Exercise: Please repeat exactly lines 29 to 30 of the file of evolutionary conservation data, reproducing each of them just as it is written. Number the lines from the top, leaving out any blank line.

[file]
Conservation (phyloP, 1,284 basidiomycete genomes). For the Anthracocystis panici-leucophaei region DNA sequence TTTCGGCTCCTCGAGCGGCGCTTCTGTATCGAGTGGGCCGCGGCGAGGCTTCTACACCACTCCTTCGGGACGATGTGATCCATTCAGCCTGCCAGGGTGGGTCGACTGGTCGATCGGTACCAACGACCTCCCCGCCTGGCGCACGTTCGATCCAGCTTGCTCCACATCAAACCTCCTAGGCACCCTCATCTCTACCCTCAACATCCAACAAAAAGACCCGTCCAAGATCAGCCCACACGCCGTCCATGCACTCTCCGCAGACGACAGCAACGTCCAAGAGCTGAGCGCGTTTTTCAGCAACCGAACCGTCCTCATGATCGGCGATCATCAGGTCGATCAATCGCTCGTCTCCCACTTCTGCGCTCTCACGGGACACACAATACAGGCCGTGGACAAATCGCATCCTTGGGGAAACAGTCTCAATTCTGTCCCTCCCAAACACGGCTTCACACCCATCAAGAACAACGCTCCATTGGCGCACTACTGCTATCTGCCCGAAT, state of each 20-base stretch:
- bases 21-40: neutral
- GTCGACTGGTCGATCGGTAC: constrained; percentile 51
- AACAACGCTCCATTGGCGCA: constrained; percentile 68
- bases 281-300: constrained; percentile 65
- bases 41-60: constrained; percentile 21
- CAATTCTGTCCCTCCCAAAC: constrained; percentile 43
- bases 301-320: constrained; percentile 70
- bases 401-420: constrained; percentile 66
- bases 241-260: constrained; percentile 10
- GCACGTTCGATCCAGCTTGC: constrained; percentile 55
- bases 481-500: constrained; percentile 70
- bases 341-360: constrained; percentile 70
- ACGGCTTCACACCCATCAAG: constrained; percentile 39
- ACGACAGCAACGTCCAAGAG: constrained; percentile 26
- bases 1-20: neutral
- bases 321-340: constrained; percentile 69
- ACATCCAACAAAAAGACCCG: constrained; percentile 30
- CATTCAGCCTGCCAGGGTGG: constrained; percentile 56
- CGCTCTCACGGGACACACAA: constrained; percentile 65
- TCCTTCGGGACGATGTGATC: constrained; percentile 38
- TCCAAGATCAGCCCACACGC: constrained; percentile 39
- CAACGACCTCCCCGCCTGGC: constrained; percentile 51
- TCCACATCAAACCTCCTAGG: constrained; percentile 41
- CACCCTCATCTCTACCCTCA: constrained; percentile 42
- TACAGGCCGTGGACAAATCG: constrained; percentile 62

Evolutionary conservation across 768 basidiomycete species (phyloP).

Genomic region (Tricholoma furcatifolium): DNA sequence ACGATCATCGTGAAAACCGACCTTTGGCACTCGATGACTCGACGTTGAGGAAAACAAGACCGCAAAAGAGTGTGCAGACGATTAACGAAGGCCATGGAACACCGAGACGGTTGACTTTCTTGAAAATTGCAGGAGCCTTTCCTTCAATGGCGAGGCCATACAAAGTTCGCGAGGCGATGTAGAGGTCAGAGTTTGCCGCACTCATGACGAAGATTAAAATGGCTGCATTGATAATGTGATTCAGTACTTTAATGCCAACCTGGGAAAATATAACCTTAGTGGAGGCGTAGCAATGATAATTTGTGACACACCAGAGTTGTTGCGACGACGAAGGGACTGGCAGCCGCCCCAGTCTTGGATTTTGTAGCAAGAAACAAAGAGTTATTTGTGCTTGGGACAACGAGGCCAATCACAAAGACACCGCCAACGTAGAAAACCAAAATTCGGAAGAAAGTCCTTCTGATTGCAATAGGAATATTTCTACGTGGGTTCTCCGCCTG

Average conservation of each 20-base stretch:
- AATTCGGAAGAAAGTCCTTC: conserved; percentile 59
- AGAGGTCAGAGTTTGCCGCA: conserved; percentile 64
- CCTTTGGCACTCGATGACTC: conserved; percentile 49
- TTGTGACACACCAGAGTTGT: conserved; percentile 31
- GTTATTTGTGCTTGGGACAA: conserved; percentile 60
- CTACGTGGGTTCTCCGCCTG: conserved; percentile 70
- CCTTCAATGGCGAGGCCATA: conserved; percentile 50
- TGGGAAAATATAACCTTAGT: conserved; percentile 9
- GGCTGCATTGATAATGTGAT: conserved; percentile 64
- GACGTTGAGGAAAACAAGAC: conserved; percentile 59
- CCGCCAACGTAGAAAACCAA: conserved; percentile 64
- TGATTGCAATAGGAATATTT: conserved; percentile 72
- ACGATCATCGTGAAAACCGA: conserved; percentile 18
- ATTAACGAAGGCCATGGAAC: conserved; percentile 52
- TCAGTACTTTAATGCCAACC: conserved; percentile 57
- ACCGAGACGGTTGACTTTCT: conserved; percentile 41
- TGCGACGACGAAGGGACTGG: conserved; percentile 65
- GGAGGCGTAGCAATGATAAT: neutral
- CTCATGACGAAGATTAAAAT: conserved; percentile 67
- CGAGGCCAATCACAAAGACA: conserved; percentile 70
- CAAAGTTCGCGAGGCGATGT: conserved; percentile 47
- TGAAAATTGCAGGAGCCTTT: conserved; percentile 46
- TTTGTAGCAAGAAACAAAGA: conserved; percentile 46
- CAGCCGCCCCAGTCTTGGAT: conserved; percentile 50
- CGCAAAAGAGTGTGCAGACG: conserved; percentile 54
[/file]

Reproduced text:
Average conservation of each 20-base stretch:
- AATTCGGAAGAAAGTCCTTC: conserved; percentile 59